What Sells Cars Online

December 9, 2016

Everyone’s looking for the secret sauce in digital retailing. There are many different thoughts and approaches. Do I post price or not? How cheap should my price be? How many pictures should I post? Article after article in automotive magazines describe the same strategy: it’s not the cheapest price that sells cars online. The race to the bottom does nothing for dealerships but kill gross profit. Just because you are the cheapest date in town doesn’t mean you are going to get all the calls. Instead, let’s talk about the three standards for a successful digital retail strategy.

1)      Quality of photos. Some dealerships still use a lot service that comes once or twice a week to take photos, post a buyer’s guide plus a window sticker, and in some cases, syndicate that data to all of the internet sources they advertise with. Dealers have tried to distinguish themselves over the years by purchasing high-dollar cameras and photo booths. I was visiting a dealer in Florida in late September that was installing a $40,000 photo booth that rotates and has six or seven cameras take photos automatically. It was shocking to hear how much he was spending. Personally, I think that’s overkill. The newest iPads and iPhones take unbelievable photos. There are inventory management solutions on the market that have the technology built right into the platform. It’s also much more efficient to be able to point, click, and instantly syndicate.

Now imagine this: Dealers can take photos in-house with their choice of background, such as the 18th green at Augusta National, the 50 yard-line of Lambo Field, or right in the middle of their own showroom. No need to spend a ton of dollars. You need the right digital strategy and the right process to have the best quality photos on the net.

Another flaw I see is distractions in the background of the car being advertised. Your car should stand alone. The picture should have one car and one car only. Take the time to make sure the car you are highlighting is the only car in the shot. No bumpers of other cars, restaurant signs in the background, shadows of the cameraman: nothing else but what you want your buyer to see. Dealerships are bringing all merchandising needs in-house because of the efficiency of today’s technology. If you are unsure what you look like online, just sign on to your site and see for yourself.

2)      Quantity of photos. The first thing I do before I walk into a consulting opportunity is scan the dealer’s website. Locking in on the pre-owned vehicles and drilling down to a few vehicle details pages tells me just about everything I need to know. Most dealers post between 12 and 20 photos, about half of what successful digital retailers post. Normally that’s based on the agreement they have with their lot service. In most cases, providers charge between $12 to $15 per car for 15 photos or so. Don’t limit yourself to that. Potential buyers want to view more than 12 photos before they actually drive to see the car. Pictures of the key fobs and the owner’s manual are a must. Forty to 45 photos will keep a potential buyer engaged. Twenty will not. Too many dealers have figured that out. There are certain angles to start and end with when taking photos. I have a best-practice manual that I would be happy to email you.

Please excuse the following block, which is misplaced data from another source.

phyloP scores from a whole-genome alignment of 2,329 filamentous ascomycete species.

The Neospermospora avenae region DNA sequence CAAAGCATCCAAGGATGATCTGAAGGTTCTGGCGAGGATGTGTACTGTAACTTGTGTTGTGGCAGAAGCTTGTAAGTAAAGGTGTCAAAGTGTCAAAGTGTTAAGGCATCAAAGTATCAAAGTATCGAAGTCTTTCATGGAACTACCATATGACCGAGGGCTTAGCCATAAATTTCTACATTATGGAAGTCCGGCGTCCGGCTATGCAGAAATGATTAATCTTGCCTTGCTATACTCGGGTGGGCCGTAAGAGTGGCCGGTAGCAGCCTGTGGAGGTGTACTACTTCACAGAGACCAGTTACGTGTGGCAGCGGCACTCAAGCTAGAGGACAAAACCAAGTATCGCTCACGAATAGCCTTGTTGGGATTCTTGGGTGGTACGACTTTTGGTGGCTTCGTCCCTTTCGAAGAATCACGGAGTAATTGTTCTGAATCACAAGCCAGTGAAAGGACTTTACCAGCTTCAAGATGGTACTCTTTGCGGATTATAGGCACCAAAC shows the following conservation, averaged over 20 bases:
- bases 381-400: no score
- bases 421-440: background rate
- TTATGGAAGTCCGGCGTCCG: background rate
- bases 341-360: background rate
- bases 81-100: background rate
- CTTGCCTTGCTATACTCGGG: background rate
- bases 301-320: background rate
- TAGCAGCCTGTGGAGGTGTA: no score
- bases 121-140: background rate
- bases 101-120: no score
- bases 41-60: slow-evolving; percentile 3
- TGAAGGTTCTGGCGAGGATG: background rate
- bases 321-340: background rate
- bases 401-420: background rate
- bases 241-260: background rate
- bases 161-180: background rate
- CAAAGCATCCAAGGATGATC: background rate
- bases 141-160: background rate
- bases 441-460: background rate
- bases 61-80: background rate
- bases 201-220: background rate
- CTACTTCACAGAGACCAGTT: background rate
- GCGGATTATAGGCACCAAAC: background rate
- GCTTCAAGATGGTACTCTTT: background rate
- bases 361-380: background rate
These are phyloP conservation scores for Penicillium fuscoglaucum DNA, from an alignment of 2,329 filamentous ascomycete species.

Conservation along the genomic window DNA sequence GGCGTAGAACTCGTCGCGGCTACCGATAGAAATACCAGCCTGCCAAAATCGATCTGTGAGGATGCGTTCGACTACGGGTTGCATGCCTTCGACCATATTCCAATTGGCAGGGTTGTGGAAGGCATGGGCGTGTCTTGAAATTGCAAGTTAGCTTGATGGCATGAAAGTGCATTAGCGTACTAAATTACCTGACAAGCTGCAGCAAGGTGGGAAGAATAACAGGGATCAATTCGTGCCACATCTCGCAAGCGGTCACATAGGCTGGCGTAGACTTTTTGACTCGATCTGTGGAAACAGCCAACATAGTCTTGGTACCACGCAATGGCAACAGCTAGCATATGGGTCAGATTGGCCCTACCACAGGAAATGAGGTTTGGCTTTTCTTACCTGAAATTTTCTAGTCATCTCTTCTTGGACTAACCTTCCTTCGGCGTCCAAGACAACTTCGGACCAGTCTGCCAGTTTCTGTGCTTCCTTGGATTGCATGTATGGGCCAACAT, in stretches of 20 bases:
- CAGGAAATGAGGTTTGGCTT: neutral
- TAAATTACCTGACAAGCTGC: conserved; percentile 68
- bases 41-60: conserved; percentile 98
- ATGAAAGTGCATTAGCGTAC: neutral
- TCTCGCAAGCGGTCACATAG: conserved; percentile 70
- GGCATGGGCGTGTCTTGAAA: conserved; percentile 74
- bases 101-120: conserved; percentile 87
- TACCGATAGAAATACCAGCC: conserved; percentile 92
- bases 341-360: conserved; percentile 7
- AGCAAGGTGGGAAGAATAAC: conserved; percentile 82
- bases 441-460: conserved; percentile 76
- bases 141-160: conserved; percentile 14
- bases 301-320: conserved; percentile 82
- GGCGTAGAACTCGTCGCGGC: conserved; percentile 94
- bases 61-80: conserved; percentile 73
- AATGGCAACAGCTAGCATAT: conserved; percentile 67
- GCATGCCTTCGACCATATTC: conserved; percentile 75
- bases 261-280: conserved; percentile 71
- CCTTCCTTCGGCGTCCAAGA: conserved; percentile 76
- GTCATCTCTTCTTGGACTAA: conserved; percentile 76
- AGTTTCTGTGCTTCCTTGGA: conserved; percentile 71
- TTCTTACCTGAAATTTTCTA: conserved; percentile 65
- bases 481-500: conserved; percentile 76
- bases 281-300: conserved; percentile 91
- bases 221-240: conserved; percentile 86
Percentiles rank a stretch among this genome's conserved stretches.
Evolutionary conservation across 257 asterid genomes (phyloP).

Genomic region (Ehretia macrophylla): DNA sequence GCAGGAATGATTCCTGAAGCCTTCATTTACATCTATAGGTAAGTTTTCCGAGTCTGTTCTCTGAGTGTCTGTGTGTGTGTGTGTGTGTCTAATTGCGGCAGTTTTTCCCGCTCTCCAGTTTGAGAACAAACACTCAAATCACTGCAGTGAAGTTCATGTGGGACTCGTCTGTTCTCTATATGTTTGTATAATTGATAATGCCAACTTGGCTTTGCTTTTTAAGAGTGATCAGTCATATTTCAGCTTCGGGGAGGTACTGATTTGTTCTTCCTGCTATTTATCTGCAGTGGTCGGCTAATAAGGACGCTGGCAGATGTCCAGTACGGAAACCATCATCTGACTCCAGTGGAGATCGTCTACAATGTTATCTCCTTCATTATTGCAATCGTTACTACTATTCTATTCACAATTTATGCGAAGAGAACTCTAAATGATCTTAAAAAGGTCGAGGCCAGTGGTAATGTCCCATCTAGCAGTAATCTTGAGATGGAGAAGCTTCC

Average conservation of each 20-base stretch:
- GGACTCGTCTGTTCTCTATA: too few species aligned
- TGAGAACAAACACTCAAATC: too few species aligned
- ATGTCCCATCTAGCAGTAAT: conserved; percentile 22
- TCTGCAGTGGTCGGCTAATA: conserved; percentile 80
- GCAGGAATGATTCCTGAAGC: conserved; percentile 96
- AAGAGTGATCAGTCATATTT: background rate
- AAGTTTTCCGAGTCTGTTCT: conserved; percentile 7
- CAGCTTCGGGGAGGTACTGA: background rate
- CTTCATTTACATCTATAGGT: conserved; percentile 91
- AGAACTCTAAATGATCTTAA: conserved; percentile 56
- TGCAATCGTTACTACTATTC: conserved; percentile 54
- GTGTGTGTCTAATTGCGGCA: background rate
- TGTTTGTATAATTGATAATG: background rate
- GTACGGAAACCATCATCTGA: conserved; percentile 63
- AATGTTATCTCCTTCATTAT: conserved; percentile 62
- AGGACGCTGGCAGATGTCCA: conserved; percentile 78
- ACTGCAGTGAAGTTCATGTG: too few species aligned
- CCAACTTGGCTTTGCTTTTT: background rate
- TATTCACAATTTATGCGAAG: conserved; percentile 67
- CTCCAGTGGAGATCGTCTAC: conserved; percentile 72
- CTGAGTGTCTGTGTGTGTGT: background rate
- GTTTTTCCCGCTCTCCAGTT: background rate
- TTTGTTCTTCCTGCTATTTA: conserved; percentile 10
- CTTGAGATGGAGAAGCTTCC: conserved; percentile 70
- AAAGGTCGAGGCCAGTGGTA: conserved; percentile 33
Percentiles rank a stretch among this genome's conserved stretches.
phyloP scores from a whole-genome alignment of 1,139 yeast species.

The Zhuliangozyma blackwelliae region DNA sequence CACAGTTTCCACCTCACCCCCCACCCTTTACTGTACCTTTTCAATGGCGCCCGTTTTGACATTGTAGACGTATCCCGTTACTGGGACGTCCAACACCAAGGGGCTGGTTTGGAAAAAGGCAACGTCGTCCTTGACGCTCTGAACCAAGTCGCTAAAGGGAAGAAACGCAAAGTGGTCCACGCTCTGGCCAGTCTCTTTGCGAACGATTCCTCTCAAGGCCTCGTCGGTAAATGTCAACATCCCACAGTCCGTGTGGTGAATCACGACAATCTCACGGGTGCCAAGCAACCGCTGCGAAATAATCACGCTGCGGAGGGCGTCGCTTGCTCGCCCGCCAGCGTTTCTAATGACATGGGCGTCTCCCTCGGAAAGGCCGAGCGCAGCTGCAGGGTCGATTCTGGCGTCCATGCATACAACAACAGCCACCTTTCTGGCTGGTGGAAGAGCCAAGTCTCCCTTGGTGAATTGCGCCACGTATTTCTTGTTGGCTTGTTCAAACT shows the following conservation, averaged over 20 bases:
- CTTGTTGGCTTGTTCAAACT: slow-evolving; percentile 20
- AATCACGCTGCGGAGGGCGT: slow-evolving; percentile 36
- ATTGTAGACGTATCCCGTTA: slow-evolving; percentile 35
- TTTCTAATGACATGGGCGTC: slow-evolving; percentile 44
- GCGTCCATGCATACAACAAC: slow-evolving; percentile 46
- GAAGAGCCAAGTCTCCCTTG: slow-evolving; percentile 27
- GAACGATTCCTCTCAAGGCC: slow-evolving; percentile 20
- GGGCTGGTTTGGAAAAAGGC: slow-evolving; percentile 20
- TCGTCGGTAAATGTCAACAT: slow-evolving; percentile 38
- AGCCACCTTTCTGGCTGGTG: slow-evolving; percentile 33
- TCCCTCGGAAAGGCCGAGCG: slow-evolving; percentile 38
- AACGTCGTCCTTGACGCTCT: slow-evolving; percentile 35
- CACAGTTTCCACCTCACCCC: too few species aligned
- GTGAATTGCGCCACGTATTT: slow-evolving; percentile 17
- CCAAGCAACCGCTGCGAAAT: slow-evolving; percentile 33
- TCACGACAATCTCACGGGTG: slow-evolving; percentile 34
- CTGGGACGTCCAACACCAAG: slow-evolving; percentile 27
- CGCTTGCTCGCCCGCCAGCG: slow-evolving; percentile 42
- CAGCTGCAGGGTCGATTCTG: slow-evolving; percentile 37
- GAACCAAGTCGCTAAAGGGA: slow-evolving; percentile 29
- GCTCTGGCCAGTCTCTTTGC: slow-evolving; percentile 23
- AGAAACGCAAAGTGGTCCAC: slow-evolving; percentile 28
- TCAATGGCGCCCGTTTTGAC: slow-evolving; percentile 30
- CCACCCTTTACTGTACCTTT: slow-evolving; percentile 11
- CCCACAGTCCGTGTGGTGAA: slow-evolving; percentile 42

3)      Quality of descriptions. There are many automated description builders on the market — some good, some not so much. Writing descriptions isn’t about convenience anymore. There are some description builders that still try to add humor to their descriptions. Don’t invest in those. It’s all about search engine optimization (SEO) these days. Your description builder needs to be a lead-generation tool.

When shopping for items online, most of us start a search from a search engine and wait for the page to load with choices we can view. A pre-owned car search is no different. I needed to purchase a car for my daughter recently. With my 30 years of experience in the auto industry, I have a ton of contacts I could have reached out to. I didn’t. I found a search engine, put in specific details, and hit enter. I can promise you that as crazy as I am about a clean car, I never got past the third page of choices. Guess what? Your potential customers don’t either. A description builder without an SEO strategy is probably not worth having anymore. Your car needs to be found and found quickly. If not, all you can do is compete in the race to the bottom.

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